Any new major development such as a road, power station, pipeline, leisure facility, housing estate, transport corridor or business park both requires and generates major inputs from a range of sources including engineers, planners, environmentalists, legislators, local government and other regulatory and interested bodies.
The preparation of and participation in Environmental Statements (ES), Environmental Appraisals (EA) and Environmental Impact Assessments (EIA) require a combination of desk top studies, collection of field data, review of appropriate legislation, public consultation and the need, as directed, to identify the need for and specification of mitigation measures, development alternatives and outstanding environmental issues.
The type of data that might be required is diverse in the least: many environmental consultants remain confined to coloured maps and qualitative descriptions of their area of expertise and how these might be construed as impacts; preliminary engineering drawings are now prepared using sophisticated computer-based design software; topographic data is sometimes available in digital form while thematic mapping is usually small scale and paper-based; local authorities are often hindered by limited resources which result in a mixture of information types and accessibility.
Conventional scoping activities are far reaching and require extensive data collection and full compliance. Coordination, management, analysis and presentation of the diversity of data encompassed represents the key to a smooth development operation. For the site developer and for all those involved in the design process, such data collection represents an unnecessary burden and further complicates the demands placed upon them. These conflicts can be resolved through improved data access and management and through the utilisation of integrative tools for evaluation.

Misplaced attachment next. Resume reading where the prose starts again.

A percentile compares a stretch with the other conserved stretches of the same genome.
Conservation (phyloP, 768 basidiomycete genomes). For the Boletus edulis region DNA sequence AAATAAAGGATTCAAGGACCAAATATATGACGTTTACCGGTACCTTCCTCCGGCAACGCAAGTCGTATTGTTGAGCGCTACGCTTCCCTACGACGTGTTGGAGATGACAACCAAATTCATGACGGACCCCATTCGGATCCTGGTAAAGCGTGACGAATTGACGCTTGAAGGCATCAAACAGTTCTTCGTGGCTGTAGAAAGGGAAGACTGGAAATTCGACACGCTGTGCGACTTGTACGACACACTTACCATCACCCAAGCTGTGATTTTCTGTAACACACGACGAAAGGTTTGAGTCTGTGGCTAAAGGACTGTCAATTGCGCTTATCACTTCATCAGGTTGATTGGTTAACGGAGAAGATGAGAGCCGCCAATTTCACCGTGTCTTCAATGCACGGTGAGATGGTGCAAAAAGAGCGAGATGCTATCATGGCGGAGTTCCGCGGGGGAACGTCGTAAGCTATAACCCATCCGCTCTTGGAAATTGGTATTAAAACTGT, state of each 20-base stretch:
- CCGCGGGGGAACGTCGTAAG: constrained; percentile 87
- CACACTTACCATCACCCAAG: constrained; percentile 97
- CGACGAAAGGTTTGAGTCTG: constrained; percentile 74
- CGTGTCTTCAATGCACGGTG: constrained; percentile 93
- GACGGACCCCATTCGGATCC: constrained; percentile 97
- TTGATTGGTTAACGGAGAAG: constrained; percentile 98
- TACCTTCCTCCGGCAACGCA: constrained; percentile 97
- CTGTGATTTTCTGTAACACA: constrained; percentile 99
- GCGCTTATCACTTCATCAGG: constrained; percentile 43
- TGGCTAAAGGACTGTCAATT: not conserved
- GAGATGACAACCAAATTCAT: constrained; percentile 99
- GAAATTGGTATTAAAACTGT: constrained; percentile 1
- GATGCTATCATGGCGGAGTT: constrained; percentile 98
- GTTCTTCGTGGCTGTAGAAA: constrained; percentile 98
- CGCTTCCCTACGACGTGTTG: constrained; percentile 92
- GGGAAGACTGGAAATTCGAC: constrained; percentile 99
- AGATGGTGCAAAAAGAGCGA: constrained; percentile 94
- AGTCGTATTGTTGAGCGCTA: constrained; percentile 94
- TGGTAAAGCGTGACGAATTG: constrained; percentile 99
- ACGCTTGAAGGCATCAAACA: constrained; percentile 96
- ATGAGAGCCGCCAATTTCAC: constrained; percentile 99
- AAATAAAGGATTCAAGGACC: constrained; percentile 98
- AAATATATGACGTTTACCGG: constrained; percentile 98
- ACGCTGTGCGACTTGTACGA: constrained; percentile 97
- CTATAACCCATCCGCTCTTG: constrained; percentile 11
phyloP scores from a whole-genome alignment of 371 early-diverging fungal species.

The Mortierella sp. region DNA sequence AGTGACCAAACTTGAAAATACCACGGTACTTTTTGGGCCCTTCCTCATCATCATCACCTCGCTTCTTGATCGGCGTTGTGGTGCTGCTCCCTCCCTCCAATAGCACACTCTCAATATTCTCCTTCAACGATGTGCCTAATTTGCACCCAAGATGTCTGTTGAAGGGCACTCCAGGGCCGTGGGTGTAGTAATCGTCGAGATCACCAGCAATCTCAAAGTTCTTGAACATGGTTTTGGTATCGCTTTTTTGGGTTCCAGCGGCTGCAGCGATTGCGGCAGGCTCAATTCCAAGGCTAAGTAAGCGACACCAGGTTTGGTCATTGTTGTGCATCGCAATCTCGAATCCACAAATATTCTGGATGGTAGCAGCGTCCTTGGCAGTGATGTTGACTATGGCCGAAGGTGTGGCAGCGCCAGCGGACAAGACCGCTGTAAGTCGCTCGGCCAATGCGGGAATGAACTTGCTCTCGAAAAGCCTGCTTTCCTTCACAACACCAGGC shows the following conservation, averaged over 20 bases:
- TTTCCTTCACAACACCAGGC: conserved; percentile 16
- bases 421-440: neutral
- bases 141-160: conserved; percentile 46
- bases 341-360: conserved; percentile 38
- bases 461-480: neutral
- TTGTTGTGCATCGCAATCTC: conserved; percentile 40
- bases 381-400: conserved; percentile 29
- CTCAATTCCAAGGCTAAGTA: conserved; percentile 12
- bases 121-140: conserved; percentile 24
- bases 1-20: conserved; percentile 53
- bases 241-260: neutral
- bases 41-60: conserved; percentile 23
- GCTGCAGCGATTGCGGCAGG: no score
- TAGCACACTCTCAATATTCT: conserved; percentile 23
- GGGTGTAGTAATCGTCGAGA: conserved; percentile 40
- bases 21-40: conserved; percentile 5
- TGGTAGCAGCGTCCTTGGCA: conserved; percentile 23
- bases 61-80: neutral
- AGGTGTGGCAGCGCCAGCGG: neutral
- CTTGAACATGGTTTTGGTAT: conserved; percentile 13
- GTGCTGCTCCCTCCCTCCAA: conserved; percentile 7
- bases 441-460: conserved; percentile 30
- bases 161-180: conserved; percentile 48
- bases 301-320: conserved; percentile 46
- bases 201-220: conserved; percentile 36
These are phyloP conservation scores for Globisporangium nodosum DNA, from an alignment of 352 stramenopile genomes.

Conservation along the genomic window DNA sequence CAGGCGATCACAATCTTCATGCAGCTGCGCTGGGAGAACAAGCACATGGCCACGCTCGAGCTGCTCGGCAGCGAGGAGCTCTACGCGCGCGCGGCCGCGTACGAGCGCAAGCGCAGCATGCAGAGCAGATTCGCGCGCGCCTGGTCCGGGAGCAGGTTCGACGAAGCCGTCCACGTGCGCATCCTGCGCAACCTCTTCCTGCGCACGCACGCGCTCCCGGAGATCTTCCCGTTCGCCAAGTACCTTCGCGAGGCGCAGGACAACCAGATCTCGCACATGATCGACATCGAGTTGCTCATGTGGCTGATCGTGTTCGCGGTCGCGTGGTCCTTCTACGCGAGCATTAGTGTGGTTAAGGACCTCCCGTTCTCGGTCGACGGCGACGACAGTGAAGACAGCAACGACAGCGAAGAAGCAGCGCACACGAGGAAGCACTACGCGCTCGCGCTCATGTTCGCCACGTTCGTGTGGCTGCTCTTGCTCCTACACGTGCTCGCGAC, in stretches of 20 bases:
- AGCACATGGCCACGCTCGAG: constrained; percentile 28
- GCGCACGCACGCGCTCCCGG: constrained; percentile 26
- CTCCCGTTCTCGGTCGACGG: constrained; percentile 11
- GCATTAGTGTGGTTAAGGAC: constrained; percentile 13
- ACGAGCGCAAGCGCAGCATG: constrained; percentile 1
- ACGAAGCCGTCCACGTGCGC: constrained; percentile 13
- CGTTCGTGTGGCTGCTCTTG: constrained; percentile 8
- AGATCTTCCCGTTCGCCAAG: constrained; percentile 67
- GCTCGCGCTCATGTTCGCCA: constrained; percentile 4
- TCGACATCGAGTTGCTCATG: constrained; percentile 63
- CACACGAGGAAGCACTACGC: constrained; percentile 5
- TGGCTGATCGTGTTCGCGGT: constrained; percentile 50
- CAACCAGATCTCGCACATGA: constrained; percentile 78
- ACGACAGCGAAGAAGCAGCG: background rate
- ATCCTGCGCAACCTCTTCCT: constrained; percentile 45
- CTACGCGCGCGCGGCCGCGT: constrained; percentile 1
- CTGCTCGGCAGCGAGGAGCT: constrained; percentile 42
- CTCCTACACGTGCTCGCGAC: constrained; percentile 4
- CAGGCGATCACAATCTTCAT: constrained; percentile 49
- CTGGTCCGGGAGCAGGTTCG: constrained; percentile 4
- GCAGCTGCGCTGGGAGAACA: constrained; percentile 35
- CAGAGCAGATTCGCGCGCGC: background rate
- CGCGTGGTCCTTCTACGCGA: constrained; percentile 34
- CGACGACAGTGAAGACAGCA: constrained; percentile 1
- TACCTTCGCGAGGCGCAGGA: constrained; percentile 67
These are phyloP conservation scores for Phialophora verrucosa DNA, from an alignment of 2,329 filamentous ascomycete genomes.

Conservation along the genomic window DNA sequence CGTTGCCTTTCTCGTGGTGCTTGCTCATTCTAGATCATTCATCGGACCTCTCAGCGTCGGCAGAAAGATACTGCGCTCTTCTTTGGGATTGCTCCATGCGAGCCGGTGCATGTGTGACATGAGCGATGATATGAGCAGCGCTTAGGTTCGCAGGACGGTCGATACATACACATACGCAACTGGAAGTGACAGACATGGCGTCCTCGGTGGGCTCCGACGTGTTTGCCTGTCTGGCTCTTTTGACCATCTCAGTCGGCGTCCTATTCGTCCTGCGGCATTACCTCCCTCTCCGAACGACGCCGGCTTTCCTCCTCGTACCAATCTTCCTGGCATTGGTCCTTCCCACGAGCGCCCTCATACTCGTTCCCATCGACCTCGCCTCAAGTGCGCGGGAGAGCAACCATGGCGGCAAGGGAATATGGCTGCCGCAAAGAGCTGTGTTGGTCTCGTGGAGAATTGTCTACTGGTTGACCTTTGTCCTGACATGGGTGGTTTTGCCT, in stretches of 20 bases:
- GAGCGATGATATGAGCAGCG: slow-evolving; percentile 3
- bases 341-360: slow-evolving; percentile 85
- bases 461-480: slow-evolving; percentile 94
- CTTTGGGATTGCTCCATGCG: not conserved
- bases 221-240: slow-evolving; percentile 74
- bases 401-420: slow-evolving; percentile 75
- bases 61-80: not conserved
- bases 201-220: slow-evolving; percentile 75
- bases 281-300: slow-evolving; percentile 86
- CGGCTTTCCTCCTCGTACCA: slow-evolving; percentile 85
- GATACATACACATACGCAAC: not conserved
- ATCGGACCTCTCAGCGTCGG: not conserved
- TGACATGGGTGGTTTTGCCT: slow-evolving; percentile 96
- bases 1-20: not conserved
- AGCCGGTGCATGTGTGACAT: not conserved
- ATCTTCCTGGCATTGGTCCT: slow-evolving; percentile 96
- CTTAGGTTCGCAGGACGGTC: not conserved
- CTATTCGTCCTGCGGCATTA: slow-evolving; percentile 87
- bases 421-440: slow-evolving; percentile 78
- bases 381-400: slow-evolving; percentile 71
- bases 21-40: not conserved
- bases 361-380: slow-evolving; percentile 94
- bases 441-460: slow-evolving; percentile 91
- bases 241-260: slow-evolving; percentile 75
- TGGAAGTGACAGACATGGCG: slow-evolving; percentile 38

Geographic Information Systems (GIS) offer the power and flexibility to enable all those involved to make decisions based upon all the information available. Close consultation with the relevant specialists ensures that appropriate weights are assigned to the various environmental variables; the subsequent filtering and presentation of the collected data as a series of options encourages full discussion and evaluation.
GISL Limited endeavour to ensure that GIS solutions are adopted at the earliest possible stage where relevant and that the necessary steps are taken to ensure that the adoption of such an approach is effective and efficient. This avoids unnecessary effort and facilitates both the design and the project management process. A full needs assessment or functional requirements study (FRS) is used to promote the correct database design, identification of data handling requirements, recognition of the diverse data sources embraced and the training or familiarisation required for all participants.
GISL Limited can also provide the one-stop solution for specification, procurement, design and installation of solution oriented systems. Other aspects that need to be addressed include identification of alternative data gathering options including airborne videography, satellite imagery and design of field data collection surveys.